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Phd student serves up ace with quant fund

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Sam Barnett, the 23-year old founder and CEO of SBB Research Group, is a talented individual. Having first developed a sophisticated trading algorithm as a teenager, Barnett (pictured) went on to launch his quantitative hedge fund as an undergrad at Cal Tech.

Today, Barnett is running the fund whilst studying for a post doctorate at Northwestern University. Oh, and he is also an internationally ranked tennis player.

“I believe in a disciplined and quantitative approach to investing and believe it is possible to achieve above market returns with minimal risk as long as this disciplined approach is applied,” Barnett tells Hedgeweek.
The computer systems that Barnett uses to trade primary US equity options (as well as some international equities as well) run on algorithms that evolved out of the quantitative mechanics work he was doing at Cal Tech. But what differentiates Barnett’s quantitative approach from other quant funds is the sheer variety and source of data that the computer model uses to feed in to the system.
“We have computer systems set up to collect a variety of market data. This is not just normal data on pricing. It ranges from economic indicators, news events etc. The systems process the data and make decisions on the market without being clouded by emotion. They objectively rate stocks from zero to 100. The algorithms then execute options trades based on how those stocks are rated,” says Barnett.
To illustrate the sophistication at work here, Barnett confirms that right now he is studying computation in the brain to try and better understand market dynamics. The more data that gets fed into the system the better it is able to make decisions. As Barnett says, the aim is to utilize as much information as possible to build a clear picture of the world.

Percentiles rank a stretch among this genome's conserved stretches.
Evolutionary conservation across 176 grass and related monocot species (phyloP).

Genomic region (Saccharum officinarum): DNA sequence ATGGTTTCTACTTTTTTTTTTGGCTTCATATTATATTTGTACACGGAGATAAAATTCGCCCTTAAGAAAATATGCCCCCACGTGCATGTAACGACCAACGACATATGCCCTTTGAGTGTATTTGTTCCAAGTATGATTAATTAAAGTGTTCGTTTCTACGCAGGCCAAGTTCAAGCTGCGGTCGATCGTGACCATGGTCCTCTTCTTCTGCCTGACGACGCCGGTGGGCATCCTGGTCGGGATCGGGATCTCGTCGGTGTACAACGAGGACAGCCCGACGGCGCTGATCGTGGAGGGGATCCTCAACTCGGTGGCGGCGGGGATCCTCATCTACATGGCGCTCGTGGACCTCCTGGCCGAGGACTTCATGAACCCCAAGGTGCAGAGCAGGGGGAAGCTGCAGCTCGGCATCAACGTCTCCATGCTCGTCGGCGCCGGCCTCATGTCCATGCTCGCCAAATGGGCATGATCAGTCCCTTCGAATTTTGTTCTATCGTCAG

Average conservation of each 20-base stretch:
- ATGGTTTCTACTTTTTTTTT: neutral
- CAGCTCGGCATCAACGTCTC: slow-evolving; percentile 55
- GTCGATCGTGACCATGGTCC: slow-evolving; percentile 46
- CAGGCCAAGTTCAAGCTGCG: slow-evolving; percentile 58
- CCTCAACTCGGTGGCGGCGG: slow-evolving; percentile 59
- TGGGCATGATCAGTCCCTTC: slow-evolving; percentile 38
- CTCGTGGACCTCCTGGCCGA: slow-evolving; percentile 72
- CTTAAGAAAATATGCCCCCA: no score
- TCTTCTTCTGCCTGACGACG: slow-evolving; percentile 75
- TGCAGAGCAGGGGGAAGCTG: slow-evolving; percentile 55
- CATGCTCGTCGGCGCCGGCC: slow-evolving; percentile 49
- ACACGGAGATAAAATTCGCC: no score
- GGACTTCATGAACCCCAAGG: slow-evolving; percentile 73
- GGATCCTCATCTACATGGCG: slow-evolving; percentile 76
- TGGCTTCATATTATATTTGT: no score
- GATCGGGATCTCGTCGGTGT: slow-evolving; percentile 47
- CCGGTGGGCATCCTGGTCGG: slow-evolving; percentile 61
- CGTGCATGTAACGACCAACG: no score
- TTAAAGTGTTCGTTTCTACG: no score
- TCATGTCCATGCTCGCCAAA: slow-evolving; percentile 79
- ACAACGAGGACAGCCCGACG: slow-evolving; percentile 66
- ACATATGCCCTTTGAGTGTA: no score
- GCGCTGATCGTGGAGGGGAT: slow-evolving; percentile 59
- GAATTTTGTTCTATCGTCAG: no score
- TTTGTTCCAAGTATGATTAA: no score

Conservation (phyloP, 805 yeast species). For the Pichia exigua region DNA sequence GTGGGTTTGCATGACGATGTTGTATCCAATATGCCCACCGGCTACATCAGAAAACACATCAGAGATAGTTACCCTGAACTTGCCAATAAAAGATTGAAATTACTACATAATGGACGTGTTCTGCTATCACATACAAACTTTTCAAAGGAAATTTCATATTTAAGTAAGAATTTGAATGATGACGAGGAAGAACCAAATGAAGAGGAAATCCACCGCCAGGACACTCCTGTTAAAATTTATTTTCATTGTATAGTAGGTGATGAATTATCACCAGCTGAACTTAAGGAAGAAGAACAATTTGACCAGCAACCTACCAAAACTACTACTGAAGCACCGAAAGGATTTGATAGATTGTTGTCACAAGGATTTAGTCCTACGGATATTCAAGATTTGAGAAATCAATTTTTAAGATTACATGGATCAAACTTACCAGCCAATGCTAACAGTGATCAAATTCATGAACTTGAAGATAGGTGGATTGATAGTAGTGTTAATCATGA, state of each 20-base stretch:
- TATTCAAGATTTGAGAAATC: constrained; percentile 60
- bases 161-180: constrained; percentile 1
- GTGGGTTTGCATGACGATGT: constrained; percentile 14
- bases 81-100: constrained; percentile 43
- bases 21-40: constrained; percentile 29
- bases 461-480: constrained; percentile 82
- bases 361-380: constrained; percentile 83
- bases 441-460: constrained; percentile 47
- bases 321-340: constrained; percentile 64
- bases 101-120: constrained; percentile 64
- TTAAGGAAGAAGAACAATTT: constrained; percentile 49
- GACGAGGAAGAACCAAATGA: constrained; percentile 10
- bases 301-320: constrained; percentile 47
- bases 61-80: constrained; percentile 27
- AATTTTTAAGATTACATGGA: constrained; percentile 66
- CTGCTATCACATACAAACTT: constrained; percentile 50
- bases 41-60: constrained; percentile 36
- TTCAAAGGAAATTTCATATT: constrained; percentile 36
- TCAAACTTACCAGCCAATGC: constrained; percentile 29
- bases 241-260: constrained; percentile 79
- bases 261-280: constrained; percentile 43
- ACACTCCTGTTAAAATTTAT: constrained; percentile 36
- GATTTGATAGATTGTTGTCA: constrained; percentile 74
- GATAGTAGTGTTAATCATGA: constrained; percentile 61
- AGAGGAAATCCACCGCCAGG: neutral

“It’s a system that’s capable of learning. I don’t even know how many inputs are going in to the system at any given time; for all I know it could be using different colours of company logos as part of the ranking process.”
Last year, the strategy gained 15.4 per cent. In 2011, despite the S&P 500 index declining 5.5 per cent it gained 4.6 per cent. Furthermore, over the last 12 months the fund’s assets have doubled from USD50million to USD115million (as of mid-2013).
The next step, says Barnett, is to register with the SEC.
“We are very happy with our AuM growth and while the capacity for the strategy is north of USD1billion we want to grow the fund conservatively. The aim is always to do well by our investors. We aren’t looking to scale up as fast as possible. My aim was to reach USD100million by end-2013 so reaching USD115million by mid-2013 was ahead of our expectations.”
Most of the fund’s investors are corporates as well as HNW individuals. The aim, says Barnett, is to offer strong principal protection in the fund, noting that the market has to fall 30 per cent or more for investors to lose any money.
This is due to the way the strategy runs. It’s not all about capturing the upside but actively hedging against market downturns and preserving the bottom line. Consistency of performance is the name of the game.
“If you look at a month like August the market fell by four per cent whereas we still profited; we were up about 1 per cent that month. In general, the US market has been up 50 or 60 per cent of the days in any given quarter, whereas our fund has been up 80 to 90 per cent of the time.”
For highly rated stocks the system will either buy call options or sell put options. The lower the rating, the more a combination of puts and calls are used.
“Our typical holding position is 90 to 110 days. However, we have many positions in our portfolio that we trade more frequently, even daily, and we have some positions that we hold longer than 110 days. Generally speaking the goal is to identify companies who will outperform (or underperform) over a calendar quarter and build the options positions accordingly.”
Given that the portfolio is composed of thousands of options contracts it is highly diversified and sector agnostic. It is not, however, a high-frequency trading strategy. “We run a quant fund and we prioritize principal protection and market outperformance. A lot of quant funds try to maximize returns over short periods of time; we hold positions over a longer time with the aim being to minimize losses and deliver consistent outperformance.” 
If Barnett continues to serve up consistent returns we could hear a lot more about him going forward. 

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